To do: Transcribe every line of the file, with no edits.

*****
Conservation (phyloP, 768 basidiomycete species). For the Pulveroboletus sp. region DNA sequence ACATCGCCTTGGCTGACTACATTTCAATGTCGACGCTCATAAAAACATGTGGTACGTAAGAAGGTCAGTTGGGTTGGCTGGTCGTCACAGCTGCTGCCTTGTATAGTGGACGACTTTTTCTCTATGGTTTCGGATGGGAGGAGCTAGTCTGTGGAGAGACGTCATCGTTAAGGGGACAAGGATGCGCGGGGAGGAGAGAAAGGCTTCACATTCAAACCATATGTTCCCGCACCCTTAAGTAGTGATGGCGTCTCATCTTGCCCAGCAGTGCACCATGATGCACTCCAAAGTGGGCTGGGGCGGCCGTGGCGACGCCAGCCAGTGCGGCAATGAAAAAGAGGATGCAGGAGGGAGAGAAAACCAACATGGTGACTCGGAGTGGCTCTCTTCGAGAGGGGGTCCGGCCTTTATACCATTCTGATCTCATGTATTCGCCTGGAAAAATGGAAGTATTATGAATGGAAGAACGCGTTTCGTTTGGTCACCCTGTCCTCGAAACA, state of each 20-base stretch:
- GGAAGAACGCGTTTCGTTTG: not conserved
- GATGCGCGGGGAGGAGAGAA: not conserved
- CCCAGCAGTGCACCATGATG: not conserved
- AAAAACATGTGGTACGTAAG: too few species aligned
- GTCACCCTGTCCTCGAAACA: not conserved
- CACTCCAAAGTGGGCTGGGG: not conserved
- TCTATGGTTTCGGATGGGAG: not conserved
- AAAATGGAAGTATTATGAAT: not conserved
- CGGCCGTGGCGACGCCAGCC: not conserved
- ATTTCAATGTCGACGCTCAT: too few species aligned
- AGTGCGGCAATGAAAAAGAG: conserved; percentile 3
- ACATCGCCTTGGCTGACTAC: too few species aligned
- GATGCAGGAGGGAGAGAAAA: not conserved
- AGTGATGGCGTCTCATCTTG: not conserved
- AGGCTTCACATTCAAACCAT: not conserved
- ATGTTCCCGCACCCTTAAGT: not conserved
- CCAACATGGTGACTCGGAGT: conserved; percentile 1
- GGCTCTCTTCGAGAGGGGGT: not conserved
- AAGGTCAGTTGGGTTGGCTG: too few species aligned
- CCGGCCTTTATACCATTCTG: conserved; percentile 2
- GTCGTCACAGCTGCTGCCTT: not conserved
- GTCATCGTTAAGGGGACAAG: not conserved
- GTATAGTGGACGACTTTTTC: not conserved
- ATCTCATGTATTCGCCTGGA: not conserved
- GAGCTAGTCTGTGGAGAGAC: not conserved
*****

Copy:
Conservation (phyloP, 768 basidiomycete species). For the Pulveroboletus sp. region DNA sequence ACATCGCCTTGGCTGACTACATTTCAATGTCGACGCTCATAAAAACATGTGGTACGTAAGAAGGTCAGTTGGGTTGGCTGGTCGTCACAGCTGCTGCCTTGTATAGTGGACGACTTTTTCTCTATGGTTTCGGATGGGAGGAGCTAGTCTGTGGAGAGACGTCATCGTTAAGGGGACAAGGATGCGCGGGGAGGAGAGAAAGGCTTCACATTCAAACCATATGTTCCCGCACCCTTAAGTAGTGATGGCGTCTCATCTTGCCCAGCAGTGCACCATGATGCACTCCAAAGTGGGCTGGGGCGGCCGTGGCGACGCCAGCCAGTGCGGCAATGAAAAAGAGGATGCAGGAGGGAGAGAAAACCAACATGGTGACTCGGAGTGGCTCTCTTCGAGAGGGGGTCCGGCCTTTATACCATTCTGATCTCATGTATTCGCCTGGAAAAATGGAAGTATTATGAATGGAAGAACGCGTTTCGTTTGGTCACCCTGTCCTCGAAACA, state of each 20-base stretch:
- GGAAGAACGCGTTTCGTTTG: not conserved
- GATGCGCGGGGAGGAGAGAA: not conserved
- CCCAGCAGTGCACCATGATG: not conserved
- AAAAACATGTGGTACGTAAG: too few species aligned
- GTCACCCTGTCCTCGAAACA: not conserved
- CACTCCAAAGTGGGCTGGGG: not conserved
- TCTATGGTTTCGGATGGGAG: not conserved
- AAAATGGAAGTATTATGAAT: not conserved
- CGGCCGTGGCGACGCCAGCC: not conserved
- ATTTCAATGTCGACGCTCAT: too few species aligned
- AGTGCGGCAATGAAAAAGAG: conserved; percentile 3
- ACATCGCCTTGGCTGACTAC: too few species aligned
- GATGCAGGAGGGAGAGAAAA: not conserved
- AGTGATGGCGTCTCATCTTG: not conserved
- AGGCTTCACATTCAAACCAT: not conserved
- ATGTTCCCGCACCCTTAAGT: not conserved
- CCAACATGGTGACTCGGAGT: conserved; percentile 1
- GGCTCTCTTCGAGAGGGGGT: not conserved
- AAGGTCAGTTGGGTTGGCTG: too few species aligned
- CCGGCCTTTATACCATTCTG: conserved; percentile 2
- GTCGTCACAGCTGCTGCCTT: not conserved
- GTCATCGTTAAGGGGACAAG: not conserved
- GTATAGTGGACGACTTTTTC: not conserved
- ATCTCATGTATTCGCCTGGA: not conserved
- GAGCTAGTCTGTGGAGAGAC: not conserved